The importance for UK businesses to focus on international markets
Why are UK exports lagging behind?Szu Ping Chan of The Telegraph discusses why Britain are failing to achieve George Osborne’s ambitious target doubling the value of Britain’s exports to £1 trillion a year by 2020.
Fat and lazy. Insulting the business community wasn’t the best way for Liam Fox to introduce himself as the man in charge of negotiating trade deals once the UK has left the EU.
The Trade Secretary’s comments sparked a backlash from business leaders and politicians, with claims that the former GP “had never done a day’s business in his life”.Others backed Dr Fox, branding some UK boardrooms as filled with “idle, incompetent and ineffective” executives. While the Government insisted that Dr Fox’s remarks represented his personal view, does he have a point?Is Britain punching below its weight when it comes to exporting?
It was a nice ambition. George Osborne announced in the 2012 Budget a target of doubling the value of Britain’s exports to £1 trillion a year by 2020.The former Chancellor’s target grabbed Industry News, but was quickly branded unrealistic by none other than the Government’s own fiscal watchdog.As the Office for Budget Responsibility (OBR) highlighted this March, at the time, it expected exports to grow to £850bn by the end of the decade. As the 2020 deadline gets closer, the target has moved even further out of reach.The OBR now believes exports will reach £643bn in 2020. That’s 36% lower than the Government’s aspiration.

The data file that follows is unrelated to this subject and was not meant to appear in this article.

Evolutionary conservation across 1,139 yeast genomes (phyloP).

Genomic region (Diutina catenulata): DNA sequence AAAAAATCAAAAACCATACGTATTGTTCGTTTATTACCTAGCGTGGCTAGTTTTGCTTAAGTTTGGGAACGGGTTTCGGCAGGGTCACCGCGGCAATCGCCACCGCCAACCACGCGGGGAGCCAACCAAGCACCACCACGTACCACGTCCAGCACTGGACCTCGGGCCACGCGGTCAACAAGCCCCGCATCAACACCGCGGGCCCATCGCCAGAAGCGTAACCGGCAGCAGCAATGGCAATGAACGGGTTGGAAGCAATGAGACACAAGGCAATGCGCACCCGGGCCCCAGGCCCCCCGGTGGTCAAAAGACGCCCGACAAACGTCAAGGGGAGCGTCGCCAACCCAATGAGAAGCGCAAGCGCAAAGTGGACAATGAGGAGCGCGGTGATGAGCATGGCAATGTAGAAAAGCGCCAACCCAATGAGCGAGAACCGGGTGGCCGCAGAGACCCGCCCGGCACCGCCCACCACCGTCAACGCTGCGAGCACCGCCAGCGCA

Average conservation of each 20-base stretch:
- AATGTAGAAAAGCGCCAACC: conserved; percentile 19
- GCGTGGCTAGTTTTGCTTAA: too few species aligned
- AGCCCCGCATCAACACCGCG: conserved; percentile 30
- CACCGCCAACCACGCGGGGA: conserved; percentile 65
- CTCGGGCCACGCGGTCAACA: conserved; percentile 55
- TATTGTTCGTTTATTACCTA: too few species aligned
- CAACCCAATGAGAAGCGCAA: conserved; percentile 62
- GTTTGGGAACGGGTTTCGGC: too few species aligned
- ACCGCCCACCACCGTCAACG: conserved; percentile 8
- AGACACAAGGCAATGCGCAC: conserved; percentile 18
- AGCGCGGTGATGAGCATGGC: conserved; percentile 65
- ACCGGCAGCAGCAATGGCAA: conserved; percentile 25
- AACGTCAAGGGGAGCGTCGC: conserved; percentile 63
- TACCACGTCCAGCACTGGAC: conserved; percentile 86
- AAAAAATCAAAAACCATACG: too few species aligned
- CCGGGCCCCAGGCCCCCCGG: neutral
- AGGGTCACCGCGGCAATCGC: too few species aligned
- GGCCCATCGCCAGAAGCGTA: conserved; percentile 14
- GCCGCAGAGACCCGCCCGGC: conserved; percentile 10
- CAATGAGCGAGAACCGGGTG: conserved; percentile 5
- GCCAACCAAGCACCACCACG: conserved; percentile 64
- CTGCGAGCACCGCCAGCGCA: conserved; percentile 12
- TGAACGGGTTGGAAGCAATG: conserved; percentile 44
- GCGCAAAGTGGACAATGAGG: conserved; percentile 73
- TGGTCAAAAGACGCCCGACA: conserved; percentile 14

In dollar terms, the UK was the world’s fourth-biggest exporter by value in 2015 (it overtook Japan, but mainly due to movements in the exchange rate).But most of the world’s trade is in goods and the UK is only 10th in the league table when it comes to these exports, lagging behind smaller economies such as South Korea.
The UK’s strength is services. Only the US exports more than us.Services accounts for 44%of the UK’s exports, compared with just 12% in China, which is the world’s biggest exporter of goods, and 17% in Germany, where the total value of exports was double the UK’s in 2015.
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